Urban Design and Conflict

Scott Page's picture
After Adam's last two thoughtful posts, I thought I should weigh in here being the resident urban design on Tech Talk. In general, I sometimes share others concerns with marquee architecture but usually when its seen as a way of boosting economic development or the status of a city. I think in those cases, there are far better ways to boost the livability and physical appearance of a place. Thinking of what an "icon" for say, Fort Wayne, would be is an uninteresting question as that city faces other underlying issues that a marquee project simply can't address.

That said, I have real problems with the littany of "modernism was a failure" critiques. I once heard a lecture by a well known urbanist who started to lay out a very scientific way of looking at cities. He argued that certain patterns of living have evolved over time and should not be disregarded wholesale for completely new urban forms. Thats fine except that he was basing his views on a very specific aesthetic - one that stipulated that architects should never use steel and glass for style. My problem here is that modernism (at least as I define it beyond the urban renewal categorization) needs to evolve as well. Steel and glass and other materials will slowly evolve in use and application to be interesting and new elements to the city. If we curtail that evolution, are we not just trying to cement our cities in time. Its always good to remember that at first the Parisians thought the Eiffel Tower was an insult to the city. It remained because Gustav Eiffel argued it served other more functional pruposes.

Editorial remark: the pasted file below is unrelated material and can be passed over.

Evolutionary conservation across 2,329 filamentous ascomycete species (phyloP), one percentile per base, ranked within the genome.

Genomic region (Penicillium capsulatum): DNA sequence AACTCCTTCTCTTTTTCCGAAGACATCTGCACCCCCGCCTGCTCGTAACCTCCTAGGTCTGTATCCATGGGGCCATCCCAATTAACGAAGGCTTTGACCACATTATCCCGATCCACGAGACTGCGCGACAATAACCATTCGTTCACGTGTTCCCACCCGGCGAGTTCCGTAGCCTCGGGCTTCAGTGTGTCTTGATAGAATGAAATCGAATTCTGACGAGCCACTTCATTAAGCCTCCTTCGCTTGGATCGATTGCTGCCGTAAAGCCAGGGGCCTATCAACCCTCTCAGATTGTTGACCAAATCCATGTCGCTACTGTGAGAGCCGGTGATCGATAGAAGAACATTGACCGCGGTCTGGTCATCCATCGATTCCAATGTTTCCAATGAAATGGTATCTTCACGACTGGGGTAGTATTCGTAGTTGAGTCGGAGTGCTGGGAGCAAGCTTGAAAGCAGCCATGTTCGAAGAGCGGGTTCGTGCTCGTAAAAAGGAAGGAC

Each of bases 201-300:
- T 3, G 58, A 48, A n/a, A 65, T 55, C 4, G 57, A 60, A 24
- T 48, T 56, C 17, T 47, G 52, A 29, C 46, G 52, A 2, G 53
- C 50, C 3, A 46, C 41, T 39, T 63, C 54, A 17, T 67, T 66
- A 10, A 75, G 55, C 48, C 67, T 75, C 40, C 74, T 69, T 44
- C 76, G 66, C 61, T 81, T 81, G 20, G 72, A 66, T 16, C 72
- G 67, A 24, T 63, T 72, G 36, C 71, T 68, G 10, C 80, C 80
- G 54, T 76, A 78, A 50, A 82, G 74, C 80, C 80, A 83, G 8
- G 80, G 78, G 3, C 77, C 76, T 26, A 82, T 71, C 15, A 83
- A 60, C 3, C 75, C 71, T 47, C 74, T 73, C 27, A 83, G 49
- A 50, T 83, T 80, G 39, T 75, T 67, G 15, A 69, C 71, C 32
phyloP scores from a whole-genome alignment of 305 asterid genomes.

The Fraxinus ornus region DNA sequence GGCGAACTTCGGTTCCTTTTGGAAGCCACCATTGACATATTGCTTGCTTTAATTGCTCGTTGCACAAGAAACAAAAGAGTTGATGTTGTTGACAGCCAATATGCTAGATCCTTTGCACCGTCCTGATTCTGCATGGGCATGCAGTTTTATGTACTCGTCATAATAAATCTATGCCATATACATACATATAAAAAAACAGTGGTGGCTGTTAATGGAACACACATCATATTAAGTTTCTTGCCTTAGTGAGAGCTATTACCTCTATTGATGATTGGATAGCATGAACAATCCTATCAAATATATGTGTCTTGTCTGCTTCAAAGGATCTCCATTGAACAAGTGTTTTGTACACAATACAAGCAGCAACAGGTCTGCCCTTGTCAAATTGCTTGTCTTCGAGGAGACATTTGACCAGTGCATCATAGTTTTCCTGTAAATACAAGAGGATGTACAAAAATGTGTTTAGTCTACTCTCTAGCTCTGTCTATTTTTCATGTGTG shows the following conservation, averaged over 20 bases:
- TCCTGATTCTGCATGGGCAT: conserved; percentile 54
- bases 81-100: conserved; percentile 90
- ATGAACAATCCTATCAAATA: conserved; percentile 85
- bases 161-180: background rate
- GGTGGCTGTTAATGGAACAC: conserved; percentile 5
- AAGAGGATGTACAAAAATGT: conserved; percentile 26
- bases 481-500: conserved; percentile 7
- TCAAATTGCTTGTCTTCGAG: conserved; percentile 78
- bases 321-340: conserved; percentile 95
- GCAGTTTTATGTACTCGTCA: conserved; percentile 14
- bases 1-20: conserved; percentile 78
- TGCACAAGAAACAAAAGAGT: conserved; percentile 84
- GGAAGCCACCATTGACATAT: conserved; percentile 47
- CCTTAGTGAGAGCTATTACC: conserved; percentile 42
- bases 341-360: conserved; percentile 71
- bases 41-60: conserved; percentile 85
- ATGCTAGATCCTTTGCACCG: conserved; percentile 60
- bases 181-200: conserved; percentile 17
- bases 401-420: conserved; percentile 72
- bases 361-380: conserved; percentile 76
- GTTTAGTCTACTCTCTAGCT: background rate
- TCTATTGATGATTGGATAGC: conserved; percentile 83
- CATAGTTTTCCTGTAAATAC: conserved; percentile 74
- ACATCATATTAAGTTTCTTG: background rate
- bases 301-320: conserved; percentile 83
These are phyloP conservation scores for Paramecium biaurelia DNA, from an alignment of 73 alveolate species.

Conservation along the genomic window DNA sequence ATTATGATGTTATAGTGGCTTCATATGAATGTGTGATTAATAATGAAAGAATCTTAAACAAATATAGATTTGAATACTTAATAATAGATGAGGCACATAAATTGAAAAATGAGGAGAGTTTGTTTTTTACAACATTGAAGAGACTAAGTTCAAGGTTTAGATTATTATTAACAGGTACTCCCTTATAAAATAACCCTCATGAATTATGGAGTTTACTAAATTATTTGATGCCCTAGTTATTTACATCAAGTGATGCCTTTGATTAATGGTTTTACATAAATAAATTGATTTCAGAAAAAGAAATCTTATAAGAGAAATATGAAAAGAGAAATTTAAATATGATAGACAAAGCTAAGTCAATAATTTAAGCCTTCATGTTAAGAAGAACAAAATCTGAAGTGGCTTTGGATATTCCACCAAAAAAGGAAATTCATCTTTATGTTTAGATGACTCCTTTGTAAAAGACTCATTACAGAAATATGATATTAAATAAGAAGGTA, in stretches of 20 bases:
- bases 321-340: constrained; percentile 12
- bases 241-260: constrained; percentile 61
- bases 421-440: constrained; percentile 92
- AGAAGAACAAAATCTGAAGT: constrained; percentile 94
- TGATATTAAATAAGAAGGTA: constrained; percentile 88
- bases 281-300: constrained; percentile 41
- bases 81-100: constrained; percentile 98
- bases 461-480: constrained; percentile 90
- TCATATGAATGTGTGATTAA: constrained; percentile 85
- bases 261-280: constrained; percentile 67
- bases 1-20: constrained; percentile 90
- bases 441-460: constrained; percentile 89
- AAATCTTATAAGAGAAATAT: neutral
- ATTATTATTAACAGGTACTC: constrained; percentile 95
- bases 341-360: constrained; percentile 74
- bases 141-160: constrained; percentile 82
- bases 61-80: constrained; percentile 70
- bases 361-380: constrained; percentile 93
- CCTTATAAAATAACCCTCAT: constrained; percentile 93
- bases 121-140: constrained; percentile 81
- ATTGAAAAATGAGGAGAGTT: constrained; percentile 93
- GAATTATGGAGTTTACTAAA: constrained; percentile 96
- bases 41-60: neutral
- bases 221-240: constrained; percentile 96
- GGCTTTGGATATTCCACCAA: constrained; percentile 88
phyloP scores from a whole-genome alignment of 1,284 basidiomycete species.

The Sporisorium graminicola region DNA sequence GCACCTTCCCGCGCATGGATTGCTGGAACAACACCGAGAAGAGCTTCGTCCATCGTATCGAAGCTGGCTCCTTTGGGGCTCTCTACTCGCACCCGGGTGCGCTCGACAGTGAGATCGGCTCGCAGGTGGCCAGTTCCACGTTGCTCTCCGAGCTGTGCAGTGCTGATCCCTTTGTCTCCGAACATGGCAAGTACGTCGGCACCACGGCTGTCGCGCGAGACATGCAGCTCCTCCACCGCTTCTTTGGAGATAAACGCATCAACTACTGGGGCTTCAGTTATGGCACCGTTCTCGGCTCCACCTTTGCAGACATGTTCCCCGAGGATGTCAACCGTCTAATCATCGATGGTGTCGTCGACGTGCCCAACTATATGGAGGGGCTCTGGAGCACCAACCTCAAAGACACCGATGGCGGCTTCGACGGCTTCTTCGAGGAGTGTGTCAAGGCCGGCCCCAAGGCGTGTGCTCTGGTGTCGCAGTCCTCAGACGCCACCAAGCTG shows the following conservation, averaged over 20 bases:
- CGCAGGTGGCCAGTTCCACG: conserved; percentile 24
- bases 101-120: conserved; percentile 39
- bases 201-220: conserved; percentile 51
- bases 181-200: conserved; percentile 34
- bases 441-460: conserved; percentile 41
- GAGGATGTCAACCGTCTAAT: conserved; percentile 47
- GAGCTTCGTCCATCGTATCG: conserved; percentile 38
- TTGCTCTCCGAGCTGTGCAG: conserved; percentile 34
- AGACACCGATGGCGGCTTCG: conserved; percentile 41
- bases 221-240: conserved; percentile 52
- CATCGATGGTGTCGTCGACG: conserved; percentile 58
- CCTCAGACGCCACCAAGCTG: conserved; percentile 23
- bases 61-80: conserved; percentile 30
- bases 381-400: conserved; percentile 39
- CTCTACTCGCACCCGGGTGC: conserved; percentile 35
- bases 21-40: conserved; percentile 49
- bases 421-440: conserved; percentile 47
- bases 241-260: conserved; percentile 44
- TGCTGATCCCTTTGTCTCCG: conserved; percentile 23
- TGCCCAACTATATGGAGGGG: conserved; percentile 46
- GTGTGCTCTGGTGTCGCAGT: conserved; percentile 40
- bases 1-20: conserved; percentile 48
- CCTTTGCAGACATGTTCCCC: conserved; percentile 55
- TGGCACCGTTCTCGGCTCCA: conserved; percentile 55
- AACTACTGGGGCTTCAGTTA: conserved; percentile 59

In the end, marquee architecture accounts for so little of whats actually built. Our main issues rest in improving the design of our everyday architecture from homes to commercial buildings. I would hope that planners and architects keep an open mind as I believe any interesting city needs to show its evolution over time, mistakes and all. Further, excellence in design is the real issue. We too often accept 'safe' architecture that mimics a local historic aesthetic as opposed to something that adds value by approaching the needs, function and style as something unique. This doesn't mean every development should be avant garde, but having flexibility to experiment is critical in cultivating a better attitude toward architecture and urban design.

The real failure of modernism came from the fact that it was carried out in a top-down manner resulting in monolithic approaches. We have a growing grassroots movement in cities across the country that presents a real opportunity for evolving our design pallete in ways that matches the cities we want with those we need.
Scott Page is the founder of Interface Studio, a collaborative design office based in Philadelphia.


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